Darnton v Bournemouth University

An employer can be penalised financially for not complying with the Information and Consultation of Employees (ICE) regulations unless they have a “reasonable excuse”. In Darnton v Bournemouth University, the Employment Appeal Tribunal (EAT) said that a mistaken, although genuine, belief that the ICE regulations had been complied with was not enough to constitute a “reasonable excuse”.

Basic facts

Mr Darnton, an employee at the university’s business school, made a request under the ICE regulations on 8 November 2007, thereby triggering the procedure for the negotiation of an ICE agreement.

This meant that the university had to arrange for the election of negotiating reps (which it did) and had to reach agreement on this within nine months from the date on which the request was made (8 August 2008).

The university, however, thought Mr Darnton had made his request on 29 November 2007 and that it therefore had until 29 August 2008 to reach an agreement or agree an extension. As it managed to agree an extension by 29 August, it thought it could validly continue negotiations on reaching an ICE agreement.

However the Central Arbitration Committee (CAC) had decided on 5 November 2008 (in related proceedings brought by Mr Darnton), that as his original request to trigger the procedure for negotiating an ICE agreement had been made on 8 November 2007, the extension did not comply with the time limit laid down in the regulations.

That meant that the default provisions of regulation 18 were triggered and “standard information and consultation provisions” came into effect, requiring the university to arrange for the election of ICE reps by 8 February 2009. Notwithstanding the CAC ruling, the university did not do that, deciding to push on instead with the negotiations it thought had been validly extended. It concluded these negotiations by 12 February 2009 and subsequently operated the ICE agreement it had reached.

Mr Darnton then complained again to the CAC because the university had failed to arrange for the election of ICE representatives The university argued that it had already secured an implicit agreement for an extension by 8 August 2008, following a meeting on 23 July 2008 and had therefore complied with the ICE regulations.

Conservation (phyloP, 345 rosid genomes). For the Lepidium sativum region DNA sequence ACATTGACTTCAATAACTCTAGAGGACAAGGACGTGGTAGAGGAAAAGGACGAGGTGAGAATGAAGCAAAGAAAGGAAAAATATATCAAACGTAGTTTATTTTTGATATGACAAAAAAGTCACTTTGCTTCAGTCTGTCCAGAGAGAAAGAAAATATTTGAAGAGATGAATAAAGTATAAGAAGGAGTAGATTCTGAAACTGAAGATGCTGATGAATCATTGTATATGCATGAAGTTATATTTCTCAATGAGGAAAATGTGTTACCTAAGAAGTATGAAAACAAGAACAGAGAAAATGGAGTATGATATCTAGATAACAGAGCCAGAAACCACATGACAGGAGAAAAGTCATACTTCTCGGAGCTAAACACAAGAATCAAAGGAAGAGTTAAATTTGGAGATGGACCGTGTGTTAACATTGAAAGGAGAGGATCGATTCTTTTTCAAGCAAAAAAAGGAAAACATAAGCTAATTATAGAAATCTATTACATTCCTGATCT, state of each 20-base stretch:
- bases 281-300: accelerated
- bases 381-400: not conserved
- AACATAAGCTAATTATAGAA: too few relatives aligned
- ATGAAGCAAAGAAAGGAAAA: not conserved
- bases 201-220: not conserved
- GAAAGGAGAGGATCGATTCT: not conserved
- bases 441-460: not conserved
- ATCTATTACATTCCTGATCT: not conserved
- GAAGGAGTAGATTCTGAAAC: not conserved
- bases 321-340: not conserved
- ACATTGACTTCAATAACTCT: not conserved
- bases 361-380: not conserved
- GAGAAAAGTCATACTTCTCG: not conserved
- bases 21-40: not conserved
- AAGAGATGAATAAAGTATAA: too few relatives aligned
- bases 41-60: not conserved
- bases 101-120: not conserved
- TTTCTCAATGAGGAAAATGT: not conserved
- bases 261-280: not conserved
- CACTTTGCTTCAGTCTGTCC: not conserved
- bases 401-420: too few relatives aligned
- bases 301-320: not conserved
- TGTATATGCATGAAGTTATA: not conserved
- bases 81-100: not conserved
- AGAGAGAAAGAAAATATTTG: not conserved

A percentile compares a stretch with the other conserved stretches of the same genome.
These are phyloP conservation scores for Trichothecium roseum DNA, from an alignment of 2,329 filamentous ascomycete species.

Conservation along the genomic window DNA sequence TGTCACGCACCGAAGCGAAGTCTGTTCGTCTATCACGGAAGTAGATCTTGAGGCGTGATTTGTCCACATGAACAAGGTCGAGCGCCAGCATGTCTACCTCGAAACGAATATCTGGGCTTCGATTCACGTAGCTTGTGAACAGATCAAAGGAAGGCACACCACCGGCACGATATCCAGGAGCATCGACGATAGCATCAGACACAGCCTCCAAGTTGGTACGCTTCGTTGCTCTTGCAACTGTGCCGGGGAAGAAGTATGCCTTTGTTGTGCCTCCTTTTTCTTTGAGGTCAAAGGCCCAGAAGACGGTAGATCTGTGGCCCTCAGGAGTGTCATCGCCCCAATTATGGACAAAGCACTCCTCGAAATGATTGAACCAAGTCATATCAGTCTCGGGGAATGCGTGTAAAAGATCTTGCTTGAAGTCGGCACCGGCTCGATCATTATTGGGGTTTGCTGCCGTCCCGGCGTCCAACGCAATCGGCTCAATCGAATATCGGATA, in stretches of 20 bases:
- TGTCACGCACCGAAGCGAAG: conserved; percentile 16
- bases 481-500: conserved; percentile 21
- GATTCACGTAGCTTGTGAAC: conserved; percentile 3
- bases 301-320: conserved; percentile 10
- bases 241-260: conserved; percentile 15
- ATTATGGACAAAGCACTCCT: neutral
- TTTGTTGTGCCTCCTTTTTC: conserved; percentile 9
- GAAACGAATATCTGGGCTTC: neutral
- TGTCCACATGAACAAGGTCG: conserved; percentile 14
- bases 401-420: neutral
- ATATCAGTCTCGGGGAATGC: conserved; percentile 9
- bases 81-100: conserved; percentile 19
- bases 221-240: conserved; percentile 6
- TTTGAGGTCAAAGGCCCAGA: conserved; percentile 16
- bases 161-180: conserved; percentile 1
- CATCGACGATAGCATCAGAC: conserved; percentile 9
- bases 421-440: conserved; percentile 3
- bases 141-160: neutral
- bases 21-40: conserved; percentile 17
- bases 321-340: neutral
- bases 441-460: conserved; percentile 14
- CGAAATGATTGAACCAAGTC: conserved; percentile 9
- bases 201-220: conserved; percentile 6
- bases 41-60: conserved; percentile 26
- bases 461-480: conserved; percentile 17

Second CAC decision

The CAC disagreed with the university and said on 20 May 2009 that, although the negotiating representatives had agreed on 23 July 2008 to a timetable for further negotiations, this did not constitute an extension agreement for the purpose of the legislation.

This was essentially because any agreement for an extension must be clearly identified as such and be for a defined period of time. On this basis no valid ICE agreement had been reached prior to 8 August 2008 and no valid agreement to extend negotiations to achieve an ICE agreement had been reached by 8 August 2008 either. Therefore Mr Darnton’s complaint was upheld. In anticipation of the CAC making this finding the university took steps, albeit belatedly, for the election of ICE representatives and meanwhile continued to operate the ICE agreement which had not been validly reached on a “shadow” basis.

Mr Darnton brought a complaint to the EAT for a penalty notice to be issued against the university because it had failed to comply with the default ICE regulations which should have come into effect..

EAT decision

The EAT upheld Mr Darnton’s complaint.. It said that the university had no evidence to substantiate its argument that it had an implicit agreement to an extension on 23 July 2008 and before 8 August 2008. The EAT went on to state that even if the university did genuinely believe that such an agreement had been reached, it did not accept “that simply taking a wrong view about a material matter is ... sufficient to constitute a reasonable excuse”.

In relation to the size of the penalty, the EAT said that it had to bear in mind that the breach was not deliberate, and nor did it result from a disregard of the university’s obligations under the ICE regulations.

Furthermore although the breach resulted in a substantial delay in the default procedures coming into operation, there had been ICE procedures in place since February 2009 which had provided a “shadow” forum which was operating effectively. The EAT therefore fixed the penalty towards the bottom end of the available scale at £10,000.